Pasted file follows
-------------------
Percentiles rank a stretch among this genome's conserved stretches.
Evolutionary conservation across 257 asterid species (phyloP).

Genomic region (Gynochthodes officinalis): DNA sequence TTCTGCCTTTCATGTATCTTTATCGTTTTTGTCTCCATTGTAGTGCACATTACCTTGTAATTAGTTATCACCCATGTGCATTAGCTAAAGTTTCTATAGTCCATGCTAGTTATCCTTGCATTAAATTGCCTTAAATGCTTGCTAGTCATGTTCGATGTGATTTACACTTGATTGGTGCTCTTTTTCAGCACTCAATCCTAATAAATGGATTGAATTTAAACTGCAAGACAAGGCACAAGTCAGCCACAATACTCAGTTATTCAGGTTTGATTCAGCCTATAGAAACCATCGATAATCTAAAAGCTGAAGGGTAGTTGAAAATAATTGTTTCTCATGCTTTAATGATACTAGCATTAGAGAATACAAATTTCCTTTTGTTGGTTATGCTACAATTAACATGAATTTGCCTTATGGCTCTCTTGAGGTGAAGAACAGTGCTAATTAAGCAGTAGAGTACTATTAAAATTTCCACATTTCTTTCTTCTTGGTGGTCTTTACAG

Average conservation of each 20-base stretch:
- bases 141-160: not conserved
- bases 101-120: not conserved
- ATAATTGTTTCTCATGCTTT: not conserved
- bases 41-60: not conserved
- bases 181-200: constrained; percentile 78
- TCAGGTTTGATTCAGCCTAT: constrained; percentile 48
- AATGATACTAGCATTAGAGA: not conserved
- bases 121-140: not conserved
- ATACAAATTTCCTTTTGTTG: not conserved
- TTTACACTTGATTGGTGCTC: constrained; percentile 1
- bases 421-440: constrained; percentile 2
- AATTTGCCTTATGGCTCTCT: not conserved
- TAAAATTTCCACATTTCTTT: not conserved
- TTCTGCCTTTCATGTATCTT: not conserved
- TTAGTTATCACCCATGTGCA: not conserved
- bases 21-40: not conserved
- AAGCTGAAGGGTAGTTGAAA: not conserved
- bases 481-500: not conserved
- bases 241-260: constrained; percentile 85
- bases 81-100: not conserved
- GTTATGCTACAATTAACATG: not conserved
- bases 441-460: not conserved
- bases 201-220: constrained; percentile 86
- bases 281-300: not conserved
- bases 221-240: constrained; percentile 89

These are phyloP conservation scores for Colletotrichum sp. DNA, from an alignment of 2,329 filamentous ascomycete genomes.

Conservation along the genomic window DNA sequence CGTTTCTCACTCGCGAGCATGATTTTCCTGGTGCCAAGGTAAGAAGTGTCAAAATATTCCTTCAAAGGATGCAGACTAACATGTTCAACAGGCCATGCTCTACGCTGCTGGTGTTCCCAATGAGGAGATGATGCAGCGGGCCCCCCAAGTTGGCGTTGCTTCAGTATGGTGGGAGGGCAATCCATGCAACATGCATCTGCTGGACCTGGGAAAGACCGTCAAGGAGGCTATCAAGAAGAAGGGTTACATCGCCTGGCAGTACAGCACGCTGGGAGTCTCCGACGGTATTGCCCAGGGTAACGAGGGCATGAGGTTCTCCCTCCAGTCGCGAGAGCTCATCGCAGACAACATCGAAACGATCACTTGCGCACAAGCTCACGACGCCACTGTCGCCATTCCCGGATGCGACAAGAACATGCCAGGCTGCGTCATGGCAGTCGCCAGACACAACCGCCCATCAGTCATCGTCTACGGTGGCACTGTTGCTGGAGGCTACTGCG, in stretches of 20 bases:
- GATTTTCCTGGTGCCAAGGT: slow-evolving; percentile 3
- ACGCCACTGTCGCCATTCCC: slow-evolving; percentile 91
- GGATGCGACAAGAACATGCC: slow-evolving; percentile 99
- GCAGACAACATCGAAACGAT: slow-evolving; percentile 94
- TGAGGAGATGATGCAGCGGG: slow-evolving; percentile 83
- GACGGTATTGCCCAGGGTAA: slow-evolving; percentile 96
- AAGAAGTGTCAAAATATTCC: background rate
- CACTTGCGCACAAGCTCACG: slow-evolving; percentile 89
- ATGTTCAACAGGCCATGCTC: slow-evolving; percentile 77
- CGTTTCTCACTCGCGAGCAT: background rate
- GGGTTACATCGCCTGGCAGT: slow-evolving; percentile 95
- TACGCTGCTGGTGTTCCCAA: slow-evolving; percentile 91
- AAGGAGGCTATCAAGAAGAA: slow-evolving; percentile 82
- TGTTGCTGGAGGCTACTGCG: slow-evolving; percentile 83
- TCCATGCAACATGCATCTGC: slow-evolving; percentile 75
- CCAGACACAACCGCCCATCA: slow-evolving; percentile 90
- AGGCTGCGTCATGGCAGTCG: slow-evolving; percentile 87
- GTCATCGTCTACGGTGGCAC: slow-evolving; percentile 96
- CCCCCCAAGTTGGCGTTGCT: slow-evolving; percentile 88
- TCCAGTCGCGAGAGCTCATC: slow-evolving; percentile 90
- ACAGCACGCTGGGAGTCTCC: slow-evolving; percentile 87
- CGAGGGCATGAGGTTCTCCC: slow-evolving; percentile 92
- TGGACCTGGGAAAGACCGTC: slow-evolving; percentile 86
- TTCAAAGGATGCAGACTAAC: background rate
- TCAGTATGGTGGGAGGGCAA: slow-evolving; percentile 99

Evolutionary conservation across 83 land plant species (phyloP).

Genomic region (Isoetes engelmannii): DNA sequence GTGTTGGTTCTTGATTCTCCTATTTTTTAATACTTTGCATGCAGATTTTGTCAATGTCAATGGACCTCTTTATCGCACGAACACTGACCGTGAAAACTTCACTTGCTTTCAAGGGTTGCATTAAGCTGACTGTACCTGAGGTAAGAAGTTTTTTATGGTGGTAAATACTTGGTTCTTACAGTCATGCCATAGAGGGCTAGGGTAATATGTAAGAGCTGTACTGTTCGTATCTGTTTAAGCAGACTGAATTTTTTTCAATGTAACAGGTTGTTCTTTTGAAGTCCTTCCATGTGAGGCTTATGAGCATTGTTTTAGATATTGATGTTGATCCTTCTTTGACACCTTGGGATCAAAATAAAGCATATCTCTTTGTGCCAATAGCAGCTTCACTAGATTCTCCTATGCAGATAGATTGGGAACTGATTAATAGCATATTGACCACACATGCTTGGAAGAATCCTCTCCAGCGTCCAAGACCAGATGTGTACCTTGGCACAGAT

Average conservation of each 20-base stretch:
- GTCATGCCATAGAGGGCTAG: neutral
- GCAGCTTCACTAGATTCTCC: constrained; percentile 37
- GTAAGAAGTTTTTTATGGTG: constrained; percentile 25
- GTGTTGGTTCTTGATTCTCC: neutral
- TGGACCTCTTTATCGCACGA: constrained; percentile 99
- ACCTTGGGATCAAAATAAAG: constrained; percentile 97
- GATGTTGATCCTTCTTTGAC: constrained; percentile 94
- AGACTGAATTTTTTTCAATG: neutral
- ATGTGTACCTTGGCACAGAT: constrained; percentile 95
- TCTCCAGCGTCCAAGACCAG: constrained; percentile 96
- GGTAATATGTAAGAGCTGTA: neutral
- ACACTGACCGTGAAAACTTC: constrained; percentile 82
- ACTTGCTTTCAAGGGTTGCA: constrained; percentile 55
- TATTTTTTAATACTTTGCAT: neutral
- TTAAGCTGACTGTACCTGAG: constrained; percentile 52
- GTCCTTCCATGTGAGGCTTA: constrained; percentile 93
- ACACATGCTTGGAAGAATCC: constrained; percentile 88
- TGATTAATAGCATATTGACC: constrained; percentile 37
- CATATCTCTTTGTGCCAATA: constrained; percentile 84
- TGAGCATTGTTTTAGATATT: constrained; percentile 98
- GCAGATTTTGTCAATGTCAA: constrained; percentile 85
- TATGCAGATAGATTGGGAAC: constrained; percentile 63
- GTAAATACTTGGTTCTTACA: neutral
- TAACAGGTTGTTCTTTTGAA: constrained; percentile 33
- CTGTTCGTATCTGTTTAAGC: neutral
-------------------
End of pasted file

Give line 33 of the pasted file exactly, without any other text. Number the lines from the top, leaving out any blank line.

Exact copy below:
- ACGCCACTGTCGCCATTCCC: slow-evolving; percentile 91